Two Colby professors have received nearly a half million dollars in National Science Foundation grants to support their critical research in chemistry and geology. The grants are further recognition of Colby’s top-notch research and the College’s strong tradition of faculty-student collaboration.
Professor of Chemistry Jeffrey Katz was awarded $227,796 for his lab’s investigation of methods that can allow for the creation of helicenes. These screw-shaped synthetic molecules have potential applications as sensors, organic electronics, and new polymers.
Professor of Geology Robert Gastaldo will receive $249,533 to study the largest mass extinction on Earth, 252 million years ago. As climate change science has sparked concern about rates of extinction, knowledge of the processes that occurred in the past will help identify the reasons behind major changes in flora and fauna.
“Colby’s scientists—faculty and students—work year round to answer some of the world’s biggest questions. We’re delighted by this recognition and support of our research in chemistry and geology,” said Provost and Dean of Faculty Margaret McFadden.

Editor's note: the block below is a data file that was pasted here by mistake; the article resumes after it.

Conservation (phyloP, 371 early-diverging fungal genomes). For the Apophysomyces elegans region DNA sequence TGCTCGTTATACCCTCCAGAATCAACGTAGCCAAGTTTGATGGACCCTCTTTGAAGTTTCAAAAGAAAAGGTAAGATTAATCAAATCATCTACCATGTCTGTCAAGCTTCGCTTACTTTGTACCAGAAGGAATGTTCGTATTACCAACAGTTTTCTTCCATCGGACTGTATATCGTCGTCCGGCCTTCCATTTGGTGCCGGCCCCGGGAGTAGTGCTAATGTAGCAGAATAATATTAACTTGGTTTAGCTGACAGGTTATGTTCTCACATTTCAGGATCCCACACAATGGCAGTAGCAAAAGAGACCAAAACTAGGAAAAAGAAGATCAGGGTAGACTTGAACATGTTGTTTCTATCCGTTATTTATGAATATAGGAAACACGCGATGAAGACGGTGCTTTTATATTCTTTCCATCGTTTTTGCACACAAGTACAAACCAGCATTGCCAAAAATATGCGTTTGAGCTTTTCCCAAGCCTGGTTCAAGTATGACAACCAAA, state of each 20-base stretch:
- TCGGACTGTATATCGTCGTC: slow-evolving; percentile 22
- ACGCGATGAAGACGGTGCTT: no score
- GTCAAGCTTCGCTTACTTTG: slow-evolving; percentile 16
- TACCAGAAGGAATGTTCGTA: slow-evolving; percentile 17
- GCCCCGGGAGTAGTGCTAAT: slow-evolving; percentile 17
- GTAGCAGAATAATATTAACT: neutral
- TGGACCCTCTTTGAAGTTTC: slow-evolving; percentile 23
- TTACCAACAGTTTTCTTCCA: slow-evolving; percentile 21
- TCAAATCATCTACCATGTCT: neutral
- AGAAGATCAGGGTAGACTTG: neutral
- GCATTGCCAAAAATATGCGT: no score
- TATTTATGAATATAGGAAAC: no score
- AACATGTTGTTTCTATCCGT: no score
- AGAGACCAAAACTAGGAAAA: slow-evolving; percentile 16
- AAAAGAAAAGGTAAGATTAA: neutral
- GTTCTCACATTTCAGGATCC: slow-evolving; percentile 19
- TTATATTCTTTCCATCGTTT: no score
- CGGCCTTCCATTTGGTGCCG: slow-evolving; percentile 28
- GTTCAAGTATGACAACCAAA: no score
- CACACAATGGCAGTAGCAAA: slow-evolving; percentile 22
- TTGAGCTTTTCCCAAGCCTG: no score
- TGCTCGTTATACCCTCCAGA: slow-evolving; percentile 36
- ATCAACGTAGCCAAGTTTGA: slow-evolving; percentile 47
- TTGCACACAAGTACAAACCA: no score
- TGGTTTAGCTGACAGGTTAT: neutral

Katz had six students working in his lab this summer, several on the study of helicenes. “While examples of helicenes have been known for decades, students on this project will seek to make previously inaccessible examples of these compounds for new applications,” Katz said.
“I am delighted,” he said. “This funding serves the dual role of allowing us to continue our investigations of important problems in organic chemical synthesis, while also supporting an exceptional undergraduate research environment for Colby students.”
The award (Katz’s fifth NSF grant) will also support travel to national organic chemistry conferences for his students.
Gastaldo has worked closely with student researchers, including geology majors Kaci Kus ’18 and Sam Sinkler ’18, who spent nearly a month in South Africa this year, gathering information for their senior independent study.
“With Earth now facing the possibility of its sixth mass extinction, we only can learn about how global ecosystems have responded to past catastrophe by looking into the paleontological record,” said Gastaldo. The grant—his 18th in a lifetime of work—will help “detail the changes on land of the plants and animals over the course of Earth’s greatest loss in biodiversity,” he said.